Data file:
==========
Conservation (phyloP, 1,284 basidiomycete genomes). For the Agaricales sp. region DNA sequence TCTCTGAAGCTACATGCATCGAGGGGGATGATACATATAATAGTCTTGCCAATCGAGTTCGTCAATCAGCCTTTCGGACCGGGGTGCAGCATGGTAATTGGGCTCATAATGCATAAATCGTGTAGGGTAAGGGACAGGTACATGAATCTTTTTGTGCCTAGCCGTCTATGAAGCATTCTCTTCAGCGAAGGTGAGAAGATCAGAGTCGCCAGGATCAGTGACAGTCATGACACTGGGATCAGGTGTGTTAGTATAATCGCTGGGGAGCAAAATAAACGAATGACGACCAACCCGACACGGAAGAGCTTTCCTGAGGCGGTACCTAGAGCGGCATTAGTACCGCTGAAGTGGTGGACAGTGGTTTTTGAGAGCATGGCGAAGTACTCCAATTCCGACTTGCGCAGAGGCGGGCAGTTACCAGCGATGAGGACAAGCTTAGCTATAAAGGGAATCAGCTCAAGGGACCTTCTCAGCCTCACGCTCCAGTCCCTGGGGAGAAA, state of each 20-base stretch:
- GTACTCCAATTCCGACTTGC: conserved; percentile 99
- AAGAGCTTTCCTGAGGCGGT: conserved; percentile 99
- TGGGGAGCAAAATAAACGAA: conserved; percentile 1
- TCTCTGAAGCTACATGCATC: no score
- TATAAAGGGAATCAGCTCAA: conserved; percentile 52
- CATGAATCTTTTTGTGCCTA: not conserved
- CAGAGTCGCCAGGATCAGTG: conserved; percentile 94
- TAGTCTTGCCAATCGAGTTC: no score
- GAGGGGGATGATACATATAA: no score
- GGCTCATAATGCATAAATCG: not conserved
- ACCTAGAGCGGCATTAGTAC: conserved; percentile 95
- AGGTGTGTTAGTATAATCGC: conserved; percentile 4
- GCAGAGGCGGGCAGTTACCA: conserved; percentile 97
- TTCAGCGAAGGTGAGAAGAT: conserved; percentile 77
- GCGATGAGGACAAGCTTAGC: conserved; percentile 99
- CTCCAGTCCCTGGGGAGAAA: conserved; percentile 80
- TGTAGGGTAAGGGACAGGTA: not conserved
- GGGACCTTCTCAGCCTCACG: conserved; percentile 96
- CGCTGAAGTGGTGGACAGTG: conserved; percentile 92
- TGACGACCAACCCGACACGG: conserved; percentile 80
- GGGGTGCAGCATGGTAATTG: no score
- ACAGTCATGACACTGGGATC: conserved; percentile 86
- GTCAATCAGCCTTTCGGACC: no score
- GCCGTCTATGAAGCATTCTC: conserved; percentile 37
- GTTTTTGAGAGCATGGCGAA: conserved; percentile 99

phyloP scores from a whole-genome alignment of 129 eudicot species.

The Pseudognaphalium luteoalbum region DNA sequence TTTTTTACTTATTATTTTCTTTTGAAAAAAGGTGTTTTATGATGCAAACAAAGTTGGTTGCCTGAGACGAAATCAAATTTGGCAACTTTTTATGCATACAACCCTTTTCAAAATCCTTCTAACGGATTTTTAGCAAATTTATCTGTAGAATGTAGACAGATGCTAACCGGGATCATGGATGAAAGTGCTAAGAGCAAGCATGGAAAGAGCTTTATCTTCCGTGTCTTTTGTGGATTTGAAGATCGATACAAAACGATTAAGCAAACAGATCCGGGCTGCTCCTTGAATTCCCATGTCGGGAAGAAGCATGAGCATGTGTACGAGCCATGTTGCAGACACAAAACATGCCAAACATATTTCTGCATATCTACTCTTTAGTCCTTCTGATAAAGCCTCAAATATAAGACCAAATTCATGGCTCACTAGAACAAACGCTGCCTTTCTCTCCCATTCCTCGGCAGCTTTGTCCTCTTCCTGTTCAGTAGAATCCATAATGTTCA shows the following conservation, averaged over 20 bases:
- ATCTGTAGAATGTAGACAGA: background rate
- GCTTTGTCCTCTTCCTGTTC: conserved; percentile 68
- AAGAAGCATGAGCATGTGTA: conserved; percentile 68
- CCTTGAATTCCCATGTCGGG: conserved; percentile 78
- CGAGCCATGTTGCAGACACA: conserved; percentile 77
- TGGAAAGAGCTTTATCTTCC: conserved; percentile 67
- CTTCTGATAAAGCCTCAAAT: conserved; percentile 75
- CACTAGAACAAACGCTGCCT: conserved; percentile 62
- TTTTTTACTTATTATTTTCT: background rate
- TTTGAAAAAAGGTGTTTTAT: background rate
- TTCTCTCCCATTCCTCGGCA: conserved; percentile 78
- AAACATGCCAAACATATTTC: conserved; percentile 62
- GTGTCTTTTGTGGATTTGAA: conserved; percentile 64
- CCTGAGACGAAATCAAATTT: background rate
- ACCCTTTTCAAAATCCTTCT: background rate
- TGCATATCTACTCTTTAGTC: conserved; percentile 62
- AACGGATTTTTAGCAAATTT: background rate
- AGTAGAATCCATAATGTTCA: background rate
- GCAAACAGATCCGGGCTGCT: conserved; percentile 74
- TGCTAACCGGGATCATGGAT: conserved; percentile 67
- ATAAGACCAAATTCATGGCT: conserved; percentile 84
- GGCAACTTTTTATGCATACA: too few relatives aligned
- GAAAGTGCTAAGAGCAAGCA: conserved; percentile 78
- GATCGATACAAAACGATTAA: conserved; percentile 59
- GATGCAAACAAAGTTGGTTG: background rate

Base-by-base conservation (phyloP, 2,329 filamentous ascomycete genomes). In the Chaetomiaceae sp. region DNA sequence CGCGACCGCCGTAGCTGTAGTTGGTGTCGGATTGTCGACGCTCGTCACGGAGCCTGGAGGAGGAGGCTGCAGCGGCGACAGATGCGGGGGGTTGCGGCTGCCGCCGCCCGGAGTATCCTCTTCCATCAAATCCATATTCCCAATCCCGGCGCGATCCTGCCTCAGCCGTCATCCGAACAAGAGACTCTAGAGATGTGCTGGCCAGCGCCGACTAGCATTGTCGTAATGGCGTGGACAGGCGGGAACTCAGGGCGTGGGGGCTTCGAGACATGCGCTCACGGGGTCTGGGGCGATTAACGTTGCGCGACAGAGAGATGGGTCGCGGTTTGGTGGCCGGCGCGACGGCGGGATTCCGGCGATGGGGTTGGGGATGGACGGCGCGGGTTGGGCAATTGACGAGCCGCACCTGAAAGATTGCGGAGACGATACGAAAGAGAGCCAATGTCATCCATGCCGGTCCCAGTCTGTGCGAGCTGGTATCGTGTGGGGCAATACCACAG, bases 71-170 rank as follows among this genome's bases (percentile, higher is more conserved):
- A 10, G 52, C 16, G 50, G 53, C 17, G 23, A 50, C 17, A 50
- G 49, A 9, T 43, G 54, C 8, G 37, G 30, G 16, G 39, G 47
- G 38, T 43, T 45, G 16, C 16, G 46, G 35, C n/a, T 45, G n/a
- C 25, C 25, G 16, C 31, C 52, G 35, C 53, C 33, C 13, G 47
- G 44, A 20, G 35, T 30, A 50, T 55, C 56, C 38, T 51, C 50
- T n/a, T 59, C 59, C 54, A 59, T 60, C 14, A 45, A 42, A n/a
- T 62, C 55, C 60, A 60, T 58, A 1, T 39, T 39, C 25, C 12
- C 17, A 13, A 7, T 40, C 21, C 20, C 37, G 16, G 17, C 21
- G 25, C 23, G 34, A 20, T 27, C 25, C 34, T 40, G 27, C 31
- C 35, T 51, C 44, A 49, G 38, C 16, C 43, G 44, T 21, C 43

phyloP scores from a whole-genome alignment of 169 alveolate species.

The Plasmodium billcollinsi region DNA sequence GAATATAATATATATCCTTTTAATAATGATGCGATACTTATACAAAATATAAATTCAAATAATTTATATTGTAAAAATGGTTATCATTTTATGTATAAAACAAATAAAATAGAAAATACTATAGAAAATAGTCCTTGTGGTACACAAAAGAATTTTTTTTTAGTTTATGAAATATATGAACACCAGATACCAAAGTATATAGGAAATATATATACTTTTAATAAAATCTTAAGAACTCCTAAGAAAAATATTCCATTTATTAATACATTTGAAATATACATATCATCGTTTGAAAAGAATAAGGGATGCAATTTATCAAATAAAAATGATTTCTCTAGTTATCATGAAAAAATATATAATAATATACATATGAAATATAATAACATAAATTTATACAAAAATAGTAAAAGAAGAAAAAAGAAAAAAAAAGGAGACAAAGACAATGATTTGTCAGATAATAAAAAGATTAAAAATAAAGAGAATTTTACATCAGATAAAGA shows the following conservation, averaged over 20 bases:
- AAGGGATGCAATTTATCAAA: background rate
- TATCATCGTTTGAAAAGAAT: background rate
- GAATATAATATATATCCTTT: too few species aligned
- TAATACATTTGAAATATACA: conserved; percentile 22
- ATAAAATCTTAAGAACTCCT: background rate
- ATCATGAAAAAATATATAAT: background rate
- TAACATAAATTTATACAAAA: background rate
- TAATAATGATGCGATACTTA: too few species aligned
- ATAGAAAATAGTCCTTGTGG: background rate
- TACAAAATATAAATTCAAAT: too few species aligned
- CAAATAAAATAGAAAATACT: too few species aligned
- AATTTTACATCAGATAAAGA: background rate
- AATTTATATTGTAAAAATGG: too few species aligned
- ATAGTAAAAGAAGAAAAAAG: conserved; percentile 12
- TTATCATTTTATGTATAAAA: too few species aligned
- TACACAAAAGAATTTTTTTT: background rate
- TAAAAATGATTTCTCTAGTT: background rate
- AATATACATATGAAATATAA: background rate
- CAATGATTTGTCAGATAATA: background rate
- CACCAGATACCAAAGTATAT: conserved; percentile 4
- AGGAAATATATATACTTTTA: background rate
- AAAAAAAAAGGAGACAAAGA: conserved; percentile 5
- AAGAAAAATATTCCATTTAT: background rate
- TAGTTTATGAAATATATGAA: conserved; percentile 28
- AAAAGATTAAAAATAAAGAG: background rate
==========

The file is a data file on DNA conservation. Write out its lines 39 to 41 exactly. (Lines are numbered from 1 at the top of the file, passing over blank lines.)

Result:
- TTCTCTCCCATTCCTCGGCA: conserved; percentile 78
- AAACATGCCAAACATATTTC: conserved; percentile 62
- GTGTCTTTTGTGGATTTGAA: conserved; percentile 64